There are several Environmental Protection Agency (EPA)- and FDA-approved products, such as pesticides (which kill ticks), tick repellents (which keep ticks away), and a Lyme vaccine for dogs—but there are pros and cons associated with each. (Consumer Reports has not tested these products.)
Pesticides. Pesticides (such as fipronil, pyrethroids, and amitraz) come in the form of medicated dusts, collars, sprays, shampoos, and other topical or oral treatments. They kill ticks either via direct contact with the animal’s fur or skin, or in the case of oral medications, via contact with your pet’s blood. “The tick is still going to bite,” says Bierbrier, and that bite could lead to a skin infection, “but [the tick] will be killed before it can transmit any of the disease-causing organisms.”
Several decades ago, Consumer Reports urged the FDA to remove DDVP, a pesticide found in some flea collars and no-pest strips, from the market entirely, says Consumer Reports’ senior scientist Michael Hansen, Ph.D. But you can still find it in many products. While it’s not an ingredient in many of the more popular tick medications for pets, such as Advantage II, Frontline Plus, K9 Advantix II, and Revolution, you should make sure to read labels carefully if you want to avoid it.
With some of these pesticides, Hansen warns, “there could be some transfer to kids who have a lot of contact with their pets.”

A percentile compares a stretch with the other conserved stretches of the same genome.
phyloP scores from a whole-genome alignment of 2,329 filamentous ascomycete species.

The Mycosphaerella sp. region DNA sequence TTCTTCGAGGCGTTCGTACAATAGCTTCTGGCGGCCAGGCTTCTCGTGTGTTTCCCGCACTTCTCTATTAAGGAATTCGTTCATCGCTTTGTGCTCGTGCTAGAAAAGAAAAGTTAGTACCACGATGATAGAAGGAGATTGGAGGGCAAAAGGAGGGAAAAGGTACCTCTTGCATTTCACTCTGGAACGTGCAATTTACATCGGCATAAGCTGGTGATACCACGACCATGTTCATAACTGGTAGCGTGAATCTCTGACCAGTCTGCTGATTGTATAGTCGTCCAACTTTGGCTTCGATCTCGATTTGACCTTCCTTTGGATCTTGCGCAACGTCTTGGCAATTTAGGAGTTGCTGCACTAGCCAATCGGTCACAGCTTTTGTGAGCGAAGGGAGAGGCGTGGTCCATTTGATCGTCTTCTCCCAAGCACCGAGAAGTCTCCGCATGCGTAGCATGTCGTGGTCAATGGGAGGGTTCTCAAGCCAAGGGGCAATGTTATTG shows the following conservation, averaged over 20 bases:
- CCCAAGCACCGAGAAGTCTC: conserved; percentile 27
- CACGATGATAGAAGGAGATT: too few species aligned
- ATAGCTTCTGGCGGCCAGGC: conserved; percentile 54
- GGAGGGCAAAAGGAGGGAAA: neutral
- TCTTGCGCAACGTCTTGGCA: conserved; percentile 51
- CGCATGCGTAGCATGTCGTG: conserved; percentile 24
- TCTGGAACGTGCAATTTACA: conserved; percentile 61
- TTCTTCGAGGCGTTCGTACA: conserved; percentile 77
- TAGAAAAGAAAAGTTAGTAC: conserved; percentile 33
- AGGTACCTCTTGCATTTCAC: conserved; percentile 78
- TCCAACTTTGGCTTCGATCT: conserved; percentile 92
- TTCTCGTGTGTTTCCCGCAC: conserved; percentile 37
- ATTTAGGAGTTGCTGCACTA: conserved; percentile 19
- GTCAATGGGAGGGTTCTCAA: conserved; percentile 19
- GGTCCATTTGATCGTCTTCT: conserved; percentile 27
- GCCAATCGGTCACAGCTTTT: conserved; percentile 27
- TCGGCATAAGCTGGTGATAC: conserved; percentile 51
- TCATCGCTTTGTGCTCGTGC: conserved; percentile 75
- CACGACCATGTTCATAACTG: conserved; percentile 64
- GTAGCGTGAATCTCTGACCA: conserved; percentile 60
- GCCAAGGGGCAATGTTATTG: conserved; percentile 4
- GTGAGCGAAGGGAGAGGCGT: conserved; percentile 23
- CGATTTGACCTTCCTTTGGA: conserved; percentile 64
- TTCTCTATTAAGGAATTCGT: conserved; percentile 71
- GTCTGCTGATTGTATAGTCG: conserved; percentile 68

According to a 2012 statement from the American Academy of Pediatrics, the evidence of whether childhood exposures to low levels of pesticides can be harmful is still emerging, but some data suggest these exposures may be associated with cognitive and behavioral problems, as well as with pediatric cancers.
Repellents. Repellent products, such as those made with permethrin, are designed to discourage ticks from hopping onto your pet to begin with. But since they don’t actually kill any pests, they won’t do anything to reduce the number of ticks in and around your house.
Permethrin can be toxic, however, so while small quantities are considered safe for dogs, it should never be used on cats—it can be very harmful to them.
Vaccine. The Lyme vaccine for dogs appears to be safe, but experts aren’t yet sold on its effectiveness—and it's best when paired with a repellent or a pesticide, says Thomas Mather, Ph.D., of the University of Rhode Island.
Part of the problem is that many dogs, especially in high-tick areas, have already been exposed to Lyme—often without showing any symptoms—and data suggest that the vaccine works best on dogs who have not been exposed yet. Your dog should be tested for Lyme disease before receiving the vaccine.
Reactions to the shot can include hives, itchiness, and facial and injection site swelling. Vets typically only administer it to dogs in high-risk areas, or if their owners specifically ask for it.